Leader: The new young fogeys

Twenty-two years after Oasis sang, “All I need are cigarettes and alcohol,” the young are abandoning both.

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Every generation likes to bemoan the excesses and irresponsibility of the young. This should stop. The youth of today – the “new young fogeys”, as we call them – are the best-behaved generation since the social and cultural upheavals of the 1960s. Hard work has, it seems, replaced hedonism. In an era of £9,000 university tuition fees and insecurity in the workplace, caused by a combination of the financial crash, competition from overseas workers and the rise of new technologies, many young people do not have the time or inclination to indulge as their parents once did.

Twenty-two years after Oasis sang, “All I need are cigarettes and alcohol,” the young are abandoning both, perhaps in preference for a flat white coffee. Over a quarter of those aged 16-24 in Britain today are teetotal, according to the Office for National Statistics; just 29 per cent drink heavily in an average week, compared to 44 per cent a decade ago. Only 23 per cent of those under 25 smoke, a 10 per cent decrease since 2001. Drug use among the under-25s has also fallen by more than a quarter in the past decade. Teenage pregnancy is at its lowest since records began in 1969; sexually transmitted infections, rising among older generations, have declined among the under-25s in the past five years.

Moreover, young people are more tolerant than previous generations. Racism is on the retreat: while almost half of those born before 1950 oppose marriage between black and white people, only 14 per cent of those born since 1980 share similar prejudices. Perhaps that is why the odious British National Party has collapsed.

The good news extends to law and order. The total number of crimes recorded by the Crime Survey for England and Wales has fallen by almost two-thirds since 1995. Those committed by under-18s have fallen by 68 per cent since 2003. It is an example of how today’s teenagers promise to be even better behaved than the young fogeys in their early twenties. Schoolchildren are a third less likely to be truants than in 2008. Could it be that we have entered what the US columnist David Brooks has called a “period of social repair”?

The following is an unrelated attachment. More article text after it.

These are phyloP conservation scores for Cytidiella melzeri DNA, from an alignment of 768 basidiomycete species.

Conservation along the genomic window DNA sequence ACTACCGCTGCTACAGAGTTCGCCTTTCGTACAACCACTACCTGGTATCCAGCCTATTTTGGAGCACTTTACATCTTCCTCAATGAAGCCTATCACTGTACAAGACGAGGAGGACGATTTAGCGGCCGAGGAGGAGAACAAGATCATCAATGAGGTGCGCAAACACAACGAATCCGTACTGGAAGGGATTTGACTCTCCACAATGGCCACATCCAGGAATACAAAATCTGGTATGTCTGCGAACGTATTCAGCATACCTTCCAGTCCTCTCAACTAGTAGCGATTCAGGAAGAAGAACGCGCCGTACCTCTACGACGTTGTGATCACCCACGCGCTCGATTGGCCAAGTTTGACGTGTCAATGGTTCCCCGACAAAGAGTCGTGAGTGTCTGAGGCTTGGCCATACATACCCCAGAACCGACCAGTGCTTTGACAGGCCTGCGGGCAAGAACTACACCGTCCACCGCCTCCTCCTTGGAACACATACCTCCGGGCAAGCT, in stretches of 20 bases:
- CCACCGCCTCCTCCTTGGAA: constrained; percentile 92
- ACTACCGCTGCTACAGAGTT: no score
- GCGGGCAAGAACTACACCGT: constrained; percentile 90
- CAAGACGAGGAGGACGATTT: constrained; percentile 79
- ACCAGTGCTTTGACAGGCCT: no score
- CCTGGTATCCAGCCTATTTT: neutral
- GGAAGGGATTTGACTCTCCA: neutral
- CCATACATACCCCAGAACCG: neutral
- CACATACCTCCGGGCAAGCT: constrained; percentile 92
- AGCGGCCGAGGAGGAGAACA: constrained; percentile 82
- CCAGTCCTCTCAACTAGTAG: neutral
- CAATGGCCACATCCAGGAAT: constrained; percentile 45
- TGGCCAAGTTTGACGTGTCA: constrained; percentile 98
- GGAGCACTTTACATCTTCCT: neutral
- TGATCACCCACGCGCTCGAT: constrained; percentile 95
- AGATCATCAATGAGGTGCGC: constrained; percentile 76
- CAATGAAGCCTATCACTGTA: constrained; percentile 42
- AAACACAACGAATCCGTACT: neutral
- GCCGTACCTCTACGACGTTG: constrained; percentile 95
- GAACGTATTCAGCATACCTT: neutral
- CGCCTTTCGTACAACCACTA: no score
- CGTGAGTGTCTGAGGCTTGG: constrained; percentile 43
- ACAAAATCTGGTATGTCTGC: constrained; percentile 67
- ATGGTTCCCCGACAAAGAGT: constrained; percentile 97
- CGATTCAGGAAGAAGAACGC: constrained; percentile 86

In an age of unease about immigration, we should be celebrating the contribution that migrants and ethnic minorities have made to social attitudes among the young. London, the richest and most diverse city in Britain, is also among the least hedonistic: a third of adults in London do not drink alcohol at all.

Perhaps the changing habits of the young also have a deeper significance. They are a reminder that, despite all the challenges that the world confronts, recent decades have brought significant progress in public behaviour and health. Those who fret that today’s youth are debauched binge drinkers should instead be saluting a generation of driven, determined young fogeys, too busy making their way in life to indulge in the libertarian excesses of previous generations.

Vladimir Putin's Wars

Most leaders see war as a last resort. Not Vladimir Putin. At the start of his first presidency in 2000, he used the Second Chechen War to his advantage, swiftly and skilfully transforming himself from a little-known politician into a national hero. Eight years later, during his convenient four-year stint as prime minister, Russia went to war with Georgia. As Elizabeth Pond writes on page 22, President Putin’s most dangerous intervention occurred in February 2014, when he sent special forces into the troubled Ukraine. Although the conflict was initially popular at home, it has proved disastrous for Russia’s economy, ruined its centuries-long relations with its neighbour and badly damaged Mr Putin’s international standing.

Undeterred, he embarked on his fourth war last September, entering the quagmire in Syria. The stated motivation was to take on Islamic State (IS), whose ranks include many young fighters from the north Caucasus. Events have shown this claim to have been a half-truth at best. Although Russian planes and drones have struck IS positions, they have focused more on other groups opposed to Mr Putin’s murderous ally Bashar al-Assad. According to Syrian human rights monitors, the civilian death toll from Russian attacks already exceeds 1,000. As with Ukraine, the longer Mr Putin’s war in Syria continues, the more reckless it appears.

This article appears in the 05 February 2015 issue of the New Statesman, Putin's war

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